The final instalment of our drafting masterclass series concludes with a look at zero-hour contracts. In this article we will discuss the key factors in drafting a zero hour contract.
The term zero-hour contract is used to indicate a contract for casual work under which a company is not obliged to provide a minimum - or any- amount of work to a worker. In essence, zero-hour contracts require individuals to be available for work when required, but with no obligation on the company to actually offer work and sometimes with no obligation on the worker to accept the work.
Before engaging an individual under a zero-hour contract, take a moment to consider what exactly your business needs. If the requirement is for someone to work at least eight hours per week, it may be better to consider issuing a permanent contract of employment which includes an obligation on the employee to undertake compulsory overtime, when required; thereby granting certainty for both parties. Whereas, if the business requires a worker to truly cover ad hoc hours, then a zero-hour contract may be the most appropriate option. However, it should be borne in mind, that what may start out as an ad hoc arrangement could develop into a regular pattern of work, which could lead to a zero-hours worker gaining employee status.
Below we set out some of the most fundamental terms which should -and should not- be included in all zero-hour contracts:
- Individuals engaged under a zero-hour contract can be employees or workers. Given that employees are provided with greater statutory rights and protections than workers, it is important to confirm whether the individual is a worker or an employee within the contract and, if they are a worker, to confirm that the contract is not a contract of employment
- If the individual is engaged as a worker, make sure any definitions or terminology used in the contract reflect this status. For example, do not refer to the company as the Employer; either use the name of the company or refer to it as the Company
- Set out the business need behind the adoption of a zero-hour contract, such as fluctuating business demands, so that the individual has clear understanding of how the contract will work in practice. This also helps to demonstrate why a zero hours contract is appropriate and has been offered
- Set out what the worker will be paid if they undertake work (normally an hourly rate) and when they will be paid. Zero-hour contract workers are now entitled to itemised payslips showing the number of hours paid where the worker is paid on an hourly rate basis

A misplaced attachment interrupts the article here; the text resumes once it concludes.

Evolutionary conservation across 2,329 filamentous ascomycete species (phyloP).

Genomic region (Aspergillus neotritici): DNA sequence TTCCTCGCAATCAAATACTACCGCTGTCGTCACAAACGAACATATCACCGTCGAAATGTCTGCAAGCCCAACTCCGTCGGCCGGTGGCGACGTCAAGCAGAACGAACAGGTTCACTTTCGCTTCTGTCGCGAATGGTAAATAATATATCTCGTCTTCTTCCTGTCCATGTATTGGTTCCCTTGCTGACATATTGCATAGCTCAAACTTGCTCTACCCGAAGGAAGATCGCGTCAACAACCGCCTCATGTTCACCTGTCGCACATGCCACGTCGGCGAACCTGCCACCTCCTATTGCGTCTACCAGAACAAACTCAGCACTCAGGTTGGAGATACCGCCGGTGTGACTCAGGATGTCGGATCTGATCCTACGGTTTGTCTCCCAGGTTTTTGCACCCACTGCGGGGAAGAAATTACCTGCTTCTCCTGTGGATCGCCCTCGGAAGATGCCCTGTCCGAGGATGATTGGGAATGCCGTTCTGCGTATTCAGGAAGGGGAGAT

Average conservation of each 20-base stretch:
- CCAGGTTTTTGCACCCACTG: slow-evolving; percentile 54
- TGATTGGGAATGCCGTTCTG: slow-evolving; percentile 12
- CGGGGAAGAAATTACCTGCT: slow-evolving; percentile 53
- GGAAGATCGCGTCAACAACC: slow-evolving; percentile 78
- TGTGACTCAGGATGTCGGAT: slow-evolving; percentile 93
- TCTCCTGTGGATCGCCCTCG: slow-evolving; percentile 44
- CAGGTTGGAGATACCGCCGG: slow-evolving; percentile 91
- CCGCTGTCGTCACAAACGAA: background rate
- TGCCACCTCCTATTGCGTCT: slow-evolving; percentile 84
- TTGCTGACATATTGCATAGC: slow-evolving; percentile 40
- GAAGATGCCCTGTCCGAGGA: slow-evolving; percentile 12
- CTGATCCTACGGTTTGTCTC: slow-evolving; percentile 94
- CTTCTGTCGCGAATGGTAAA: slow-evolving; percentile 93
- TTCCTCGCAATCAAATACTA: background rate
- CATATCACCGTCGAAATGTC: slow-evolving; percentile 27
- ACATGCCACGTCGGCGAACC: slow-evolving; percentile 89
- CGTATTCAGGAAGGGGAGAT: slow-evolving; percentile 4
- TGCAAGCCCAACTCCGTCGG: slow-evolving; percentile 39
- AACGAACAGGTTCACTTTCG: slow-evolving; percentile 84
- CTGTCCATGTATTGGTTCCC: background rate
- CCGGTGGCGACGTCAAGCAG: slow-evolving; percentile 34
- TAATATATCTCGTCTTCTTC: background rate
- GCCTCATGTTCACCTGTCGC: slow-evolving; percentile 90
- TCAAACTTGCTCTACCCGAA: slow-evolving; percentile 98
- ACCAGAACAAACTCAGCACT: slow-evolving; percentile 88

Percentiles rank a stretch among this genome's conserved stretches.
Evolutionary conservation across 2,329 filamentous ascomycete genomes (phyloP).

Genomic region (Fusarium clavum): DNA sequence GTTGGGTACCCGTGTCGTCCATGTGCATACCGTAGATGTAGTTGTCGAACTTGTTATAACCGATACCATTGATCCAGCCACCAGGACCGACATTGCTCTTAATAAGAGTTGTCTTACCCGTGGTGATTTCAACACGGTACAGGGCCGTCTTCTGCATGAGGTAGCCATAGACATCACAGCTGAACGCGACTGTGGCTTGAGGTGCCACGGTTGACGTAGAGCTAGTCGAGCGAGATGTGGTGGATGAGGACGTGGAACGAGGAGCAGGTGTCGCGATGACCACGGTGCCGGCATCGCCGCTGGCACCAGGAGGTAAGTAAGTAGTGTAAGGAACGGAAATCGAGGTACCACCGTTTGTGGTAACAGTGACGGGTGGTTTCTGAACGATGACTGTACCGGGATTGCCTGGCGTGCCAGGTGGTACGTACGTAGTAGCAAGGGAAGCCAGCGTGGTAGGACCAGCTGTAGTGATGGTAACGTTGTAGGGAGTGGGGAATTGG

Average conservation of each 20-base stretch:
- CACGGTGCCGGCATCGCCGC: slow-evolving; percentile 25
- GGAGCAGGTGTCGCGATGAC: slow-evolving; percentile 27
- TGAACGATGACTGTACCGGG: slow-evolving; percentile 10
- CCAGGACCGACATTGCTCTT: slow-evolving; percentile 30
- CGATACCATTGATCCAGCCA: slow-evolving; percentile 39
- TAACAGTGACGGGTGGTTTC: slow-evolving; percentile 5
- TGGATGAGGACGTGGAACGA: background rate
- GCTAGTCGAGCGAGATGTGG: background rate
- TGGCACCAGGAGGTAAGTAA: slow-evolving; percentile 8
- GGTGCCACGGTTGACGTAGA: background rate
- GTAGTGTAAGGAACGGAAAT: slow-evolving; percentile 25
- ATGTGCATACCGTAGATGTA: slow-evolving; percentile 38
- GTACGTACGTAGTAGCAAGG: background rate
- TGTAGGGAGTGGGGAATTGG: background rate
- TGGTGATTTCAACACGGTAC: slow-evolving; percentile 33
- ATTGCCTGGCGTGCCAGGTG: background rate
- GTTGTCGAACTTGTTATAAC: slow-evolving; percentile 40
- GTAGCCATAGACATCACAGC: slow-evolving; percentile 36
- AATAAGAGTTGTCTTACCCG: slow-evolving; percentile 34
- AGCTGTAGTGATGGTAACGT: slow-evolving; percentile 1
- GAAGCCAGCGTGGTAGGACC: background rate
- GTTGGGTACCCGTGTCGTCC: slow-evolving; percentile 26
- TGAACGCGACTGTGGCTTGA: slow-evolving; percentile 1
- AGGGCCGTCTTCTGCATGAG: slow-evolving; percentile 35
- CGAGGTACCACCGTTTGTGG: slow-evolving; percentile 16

- Zero-hour contracts are absent of the usual mutuality obligation that exists between an employer and an employee so it is important to explain when and how work may be offered to the individual and the circumstances in which an offer of work may be turned down -if the contract allows the individual to do this. However, as a company would expect a zero-hour worker to be available to work when they are offered work, including a limitation on the amount of times work could be refused within a certain time period serves to provide improved certainty for the company
- Clauses which require a worker to work exclusively for one company, known as exclusivity clauses are unenforceable following the ban by the coalition government in May 2015. This was done to ensure that individuals engaged under zero-hour contracts, with no guarantee of work, are not prevented from working elsewhere
- The regulations relating to National Minimum Wage and Working Time Regulations apply to both workers and employees and any contract should reflect these rights
- Termination of the contract – this can be automatic on completion of each assignment of work (on the basis that the contract has no presumption of continuity meaning that each assignment is a new and severable contract, thereby making it clear that the worker is not working under an umbrella contract and, as such, has no continuity of work) or, in the case of employees, following the statutory minimum periods of notice. Also, make it clear that just because work has previously been offered, does not infer an entitlement to, or expectation of, future work
Zero-hour workers have the same holiday rights as employees, being 5.6 weeks, inclusive of public holidays (pro-rated where applicable). Calculating holiday entitlement for a zero-hour worker can however prove difficult. Most commonly, the calculation is based upon 12.07% of the hours worked in that holiday year. But this only takes into account the periods which have actually been worked, which provide unreliable results when calculating holiday entitlement for a zero-hour worker.
Naturally, a company will not wish for zero-hour workers to take holiday during a period of appointed work and, whilst a company cannot prevent a worker from exercising their right to annual leave altogether, a contract should be drafted in a way which requires the worker to accept work when it is offered but to then apply for annual leave from that work utilising the number of hours of leave they have accrued to date.
Therefore, the main issues to watch out for with holiday for zero-hour workers are as follows:
- Calculating accrued holiday
- Deciding when holiday is taken
- Calculating holiday pay by reference to the 12-week period prior (to be increased to 52 weeks as of 6 April 2020)
Further rights coming... Right to written statement of terms to be provided before the first day of work (to come into effect in April 2020)
- Right to request a more stable contract (date to be implemented is currently to be confirmed but it is a promise further reiterated in the Conservative 2019 manifesto).